I knew I wanted to become a doctor from my early childhood and as a teenager focused in on neurology. I told my mother that I wanted to not only save lives, but also for people to trust me with their lives. This summer I was excited to be part of the BRAINshare project with Baylor College of Medicine, researching challenges and concerns that arise in sharing human neuroscience data to construct ethical and empirically informed policies. Engagement in BRAINshare has underlined for me the importance of patient trust in academic research, particularly in the context of public-private partnerships within the BRAIN Initiative.
The BRAIN Initiative is a large research initiative geared toward understanding the human brain led by the National Institutes of Health and involving many other institutions. The Initiative promotes Public-private partnerships (PPP). These collaborations bring together academic investigators, mostly working at universities, and device manufacturing companies to study how new technologies can be applied to treat neurological disorders.
The BRAIN Initiative provides information to the public on PPP related to many brain diseases. For example, Boston Scientific provides medical devices to academic researchers to study deep brain stimulation (DBS) for treatment-resistant depression. Another company, Medtronic, provides DBS devices for studies related to essential tremor, depression and neuropathic pain. Each PPP is unique, but there are some common themes. Importantly, public-private partnerships have an impact on data sharing. This is because PPP contracts, called Collaborative Research Agreements (CRA), state terms related to (1) how human data generated during the research will be shared between the academic and industry parties while the research is happening and (2) who will own the data and any patents drawing on the data (the company or the researchers).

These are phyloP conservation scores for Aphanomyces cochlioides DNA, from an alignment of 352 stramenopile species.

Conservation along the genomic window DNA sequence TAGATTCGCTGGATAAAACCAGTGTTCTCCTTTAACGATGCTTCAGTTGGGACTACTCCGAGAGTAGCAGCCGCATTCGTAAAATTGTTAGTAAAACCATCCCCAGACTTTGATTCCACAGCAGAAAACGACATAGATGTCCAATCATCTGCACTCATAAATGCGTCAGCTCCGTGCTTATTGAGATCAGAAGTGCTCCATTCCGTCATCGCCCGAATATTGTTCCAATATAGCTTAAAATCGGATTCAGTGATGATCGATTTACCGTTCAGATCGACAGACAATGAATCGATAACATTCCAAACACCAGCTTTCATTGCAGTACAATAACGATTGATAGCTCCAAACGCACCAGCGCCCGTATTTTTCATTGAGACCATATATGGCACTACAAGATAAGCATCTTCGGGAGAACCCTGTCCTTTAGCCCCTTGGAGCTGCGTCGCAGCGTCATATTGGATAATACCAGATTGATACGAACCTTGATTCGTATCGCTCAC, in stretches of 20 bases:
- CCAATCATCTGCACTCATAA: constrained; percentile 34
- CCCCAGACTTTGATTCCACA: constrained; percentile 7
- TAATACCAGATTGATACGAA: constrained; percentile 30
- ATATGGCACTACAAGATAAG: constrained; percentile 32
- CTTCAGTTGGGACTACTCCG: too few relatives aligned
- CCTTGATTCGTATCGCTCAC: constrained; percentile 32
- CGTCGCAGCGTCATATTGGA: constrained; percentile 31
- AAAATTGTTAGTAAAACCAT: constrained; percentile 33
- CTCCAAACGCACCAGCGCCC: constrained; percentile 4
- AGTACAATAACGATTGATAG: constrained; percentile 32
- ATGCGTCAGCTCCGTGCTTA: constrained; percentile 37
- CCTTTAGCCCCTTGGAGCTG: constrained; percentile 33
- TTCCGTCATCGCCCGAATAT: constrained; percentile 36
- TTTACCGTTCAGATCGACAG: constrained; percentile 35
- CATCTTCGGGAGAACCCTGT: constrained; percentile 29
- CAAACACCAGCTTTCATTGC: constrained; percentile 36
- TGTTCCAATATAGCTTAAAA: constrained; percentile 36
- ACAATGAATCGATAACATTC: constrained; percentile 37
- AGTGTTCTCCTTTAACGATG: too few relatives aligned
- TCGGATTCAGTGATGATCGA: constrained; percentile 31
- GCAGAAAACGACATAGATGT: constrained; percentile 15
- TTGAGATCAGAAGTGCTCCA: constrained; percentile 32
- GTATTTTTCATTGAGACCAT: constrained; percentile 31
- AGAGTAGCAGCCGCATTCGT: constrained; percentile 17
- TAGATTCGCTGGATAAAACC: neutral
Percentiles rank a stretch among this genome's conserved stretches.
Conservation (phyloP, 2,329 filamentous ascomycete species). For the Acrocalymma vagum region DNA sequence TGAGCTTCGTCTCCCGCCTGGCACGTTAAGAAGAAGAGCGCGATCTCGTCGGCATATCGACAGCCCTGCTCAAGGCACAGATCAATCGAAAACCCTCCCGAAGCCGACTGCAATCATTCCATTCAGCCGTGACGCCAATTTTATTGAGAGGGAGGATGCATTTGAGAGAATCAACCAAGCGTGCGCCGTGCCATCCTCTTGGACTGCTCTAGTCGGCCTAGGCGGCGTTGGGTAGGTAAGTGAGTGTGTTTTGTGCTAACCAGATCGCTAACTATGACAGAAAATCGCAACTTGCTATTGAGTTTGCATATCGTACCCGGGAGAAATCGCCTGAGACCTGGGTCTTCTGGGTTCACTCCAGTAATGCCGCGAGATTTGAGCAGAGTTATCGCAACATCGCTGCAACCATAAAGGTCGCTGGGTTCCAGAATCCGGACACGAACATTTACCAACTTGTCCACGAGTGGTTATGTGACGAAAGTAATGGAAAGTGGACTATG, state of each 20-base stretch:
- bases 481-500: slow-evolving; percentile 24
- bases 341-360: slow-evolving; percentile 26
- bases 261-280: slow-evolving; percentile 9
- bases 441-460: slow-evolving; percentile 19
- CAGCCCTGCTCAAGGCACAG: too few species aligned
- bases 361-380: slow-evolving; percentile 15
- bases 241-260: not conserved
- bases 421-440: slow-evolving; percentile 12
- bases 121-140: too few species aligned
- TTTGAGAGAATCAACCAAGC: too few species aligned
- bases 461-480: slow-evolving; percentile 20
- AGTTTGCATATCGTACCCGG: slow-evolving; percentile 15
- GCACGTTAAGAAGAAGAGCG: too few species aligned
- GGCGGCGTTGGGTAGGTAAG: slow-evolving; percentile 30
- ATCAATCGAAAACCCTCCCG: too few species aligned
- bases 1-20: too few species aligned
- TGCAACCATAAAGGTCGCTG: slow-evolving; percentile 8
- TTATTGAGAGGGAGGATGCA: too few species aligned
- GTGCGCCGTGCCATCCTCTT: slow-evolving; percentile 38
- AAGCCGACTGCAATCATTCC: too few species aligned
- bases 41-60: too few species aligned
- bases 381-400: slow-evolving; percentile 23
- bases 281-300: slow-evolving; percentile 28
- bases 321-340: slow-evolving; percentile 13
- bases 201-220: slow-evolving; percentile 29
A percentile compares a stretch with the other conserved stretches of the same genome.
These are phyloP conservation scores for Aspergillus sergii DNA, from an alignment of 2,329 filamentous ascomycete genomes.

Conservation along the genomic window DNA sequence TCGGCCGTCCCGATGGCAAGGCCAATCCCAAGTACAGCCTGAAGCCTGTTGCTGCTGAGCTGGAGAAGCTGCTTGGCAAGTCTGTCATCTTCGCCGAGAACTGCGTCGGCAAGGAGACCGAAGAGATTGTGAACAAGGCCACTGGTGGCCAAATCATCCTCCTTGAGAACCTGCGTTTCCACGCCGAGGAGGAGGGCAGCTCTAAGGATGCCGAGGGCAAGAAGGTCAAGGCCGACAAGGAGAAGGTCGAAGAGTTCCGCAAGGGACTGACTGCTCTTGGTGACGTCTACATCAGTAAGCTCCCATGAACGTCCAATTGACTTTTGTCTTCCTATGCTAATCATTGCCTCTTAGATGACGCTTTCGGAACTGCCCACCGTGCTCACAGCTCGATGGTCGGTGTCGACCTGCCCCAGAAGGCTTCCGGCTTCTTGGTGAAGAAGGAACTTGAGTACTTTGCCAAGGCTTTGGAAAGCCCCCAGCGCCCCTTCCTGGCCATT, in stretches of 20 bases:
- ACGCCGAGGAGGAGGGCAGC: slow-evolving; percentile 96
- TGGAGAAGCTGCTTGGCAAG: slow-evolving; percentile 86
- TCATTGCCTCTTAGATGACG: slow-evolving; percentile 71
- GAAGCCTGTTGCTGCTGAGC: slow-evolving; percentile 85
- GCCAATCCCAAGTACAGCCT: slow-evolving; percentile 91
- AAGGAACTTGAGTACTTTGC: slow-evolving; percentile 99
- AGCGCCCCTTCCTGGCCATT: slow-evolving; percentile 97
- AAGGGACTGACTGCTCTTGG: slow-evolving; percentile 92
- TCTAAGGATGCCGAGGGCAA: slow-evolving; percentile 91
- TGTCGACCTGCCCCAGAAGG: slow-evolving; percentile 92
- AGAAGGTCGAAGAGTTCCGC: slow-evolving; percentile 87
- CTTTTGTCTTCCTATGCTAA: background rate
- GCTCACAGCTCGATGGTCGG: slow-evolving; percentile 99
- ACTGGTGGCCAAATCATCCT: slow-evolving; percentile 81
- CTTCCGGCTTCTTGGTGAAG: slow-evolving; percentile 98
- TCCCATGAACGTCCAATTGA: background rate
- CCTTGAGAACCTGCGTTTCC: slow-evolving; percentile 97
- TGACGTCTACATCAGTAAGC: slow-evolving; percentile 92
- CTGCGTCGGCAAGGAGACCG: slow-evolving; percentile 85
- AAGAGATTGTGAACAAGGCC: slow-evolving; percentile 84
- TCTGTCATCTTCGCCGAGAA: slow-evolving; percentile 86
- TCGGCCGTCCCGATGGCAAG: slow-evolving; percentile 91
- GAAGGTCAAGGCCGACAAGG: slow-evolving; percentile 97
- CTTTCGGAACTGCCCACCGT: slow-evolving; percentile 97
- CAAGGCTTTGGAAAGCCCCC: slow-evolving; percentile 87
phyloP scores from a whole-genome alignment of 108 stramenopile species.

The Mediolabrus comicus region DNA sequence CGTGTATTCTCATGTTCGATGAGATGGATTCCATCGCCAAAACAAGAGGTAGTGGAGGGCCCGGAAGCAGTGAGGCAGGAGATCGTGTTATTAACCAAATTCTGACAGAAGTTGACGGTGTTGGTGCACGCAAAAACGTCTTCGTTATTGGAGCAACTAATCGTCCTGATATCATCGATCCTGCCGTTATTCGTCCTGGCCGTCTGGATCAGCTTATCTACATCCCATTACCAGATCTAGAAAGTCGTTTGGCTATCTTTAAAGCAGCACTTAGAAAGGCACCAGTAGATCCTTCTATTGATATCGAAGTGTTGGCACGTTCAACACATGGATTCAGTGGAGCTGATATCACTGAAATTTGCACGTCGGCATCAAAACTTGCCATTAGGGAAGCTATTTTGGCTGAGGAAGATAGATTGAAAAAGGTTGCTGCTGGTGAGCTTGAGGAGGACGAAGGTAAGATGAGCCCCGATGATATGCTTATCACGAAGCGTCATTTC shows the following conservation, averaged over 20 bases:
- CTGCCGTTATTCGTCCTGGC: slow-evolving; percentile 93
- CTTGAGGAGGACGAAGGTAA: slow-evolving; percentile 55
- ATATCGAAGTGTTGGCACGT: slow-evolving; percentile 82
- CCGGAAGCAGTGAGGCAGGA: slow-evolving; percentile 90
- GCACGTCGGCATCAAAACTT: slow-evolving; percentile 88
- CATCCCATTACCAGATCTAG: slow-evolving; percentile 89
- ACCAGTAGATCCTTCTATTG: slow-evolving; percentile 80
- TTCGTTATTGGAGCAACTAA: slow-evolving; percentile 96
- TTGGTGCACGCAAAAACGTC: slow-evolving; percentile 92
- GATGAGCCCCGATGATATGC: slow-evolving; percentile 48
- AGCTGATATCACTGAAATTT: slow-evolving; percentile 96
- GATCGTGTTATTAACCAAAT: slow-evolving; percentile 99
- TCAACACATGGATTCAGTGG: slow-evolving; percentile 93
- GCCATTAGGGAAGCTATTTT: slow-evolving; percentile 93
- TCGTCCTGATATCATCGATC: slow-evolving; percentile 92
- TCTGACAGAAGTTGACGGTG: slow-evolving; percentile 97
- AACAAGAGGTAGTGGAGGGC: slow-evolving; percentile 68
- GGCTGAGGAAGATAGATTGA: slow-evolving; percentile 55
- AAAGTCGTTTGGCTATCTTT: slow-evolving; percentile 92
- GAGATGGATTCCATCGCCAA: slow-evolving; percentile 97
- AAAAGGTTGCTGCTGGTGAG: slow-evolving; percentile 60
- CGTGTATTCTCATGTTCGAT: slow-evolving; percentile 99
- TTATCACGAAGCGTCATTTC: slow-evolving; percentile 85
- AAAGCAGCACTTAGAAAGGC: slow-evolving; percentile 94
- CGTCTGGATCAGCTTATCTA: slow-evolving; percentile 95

Public-private partnerships may affect patient trust. Bioethics research in the context of genomics has shown that patients can be wary about company involvement in biomedical research, especially if company ownership of data could lead to profits that are not shared, or if companies prevent the data from being shared with others, decreasing public benefit.
PPPs have many potential benefits, such as promoting scientific collaboration. Academic institutions do not have the expertise or capacity to manufacture the devices used in many research studies, so industry involvement is essential. However, public-private partnerships in neuroscience bring up many policy challenges that are being identified and studied so they can be addressed responsibly. One of these challenges is improving transparency with patients in terms of how data are used and shared.
As I move forward as an aspiring researcher and neurologist, and in my work advocating for individuals underrepresented in medical research, I will keep several considerations in mind in relation to patient trust and PPP. One is the importance of clarity in the informed consent process, especially when it involves industry partners, and, when companies may control patient data.
Another is the importance of sharing research data, where possible, in public repositories so that others can use it, a practice that the BRAIN Initiative also promotes. As a recent editorial noted about neuroscience research: “A recurring theme … is the need for a facile means of storing, sharing, and analyzing the data. …This has prompted the creation of open repositories, such as Neurodata Without Borders, that enable investigators around the world to access standardized data formats and metadata in the cloud, along with detailed information on experimental parameters and protocols.”
Listening to patient concerns and understanding their comfort levels with these aspects of research is necessary for maintaining trust in public-private partnerships. Patient voices and opinions can, and should, help dictate how the future of neuroscience could look. Improved transparency through informed consent and communication could go a long way toward empowering patients in this way. After all, without patients, there would be no medical research.
By Lauren Bennett, summer intern, Center for Medical Ethics and Health Policy at Baylor College of Medicine, senior at Prairie View A&M University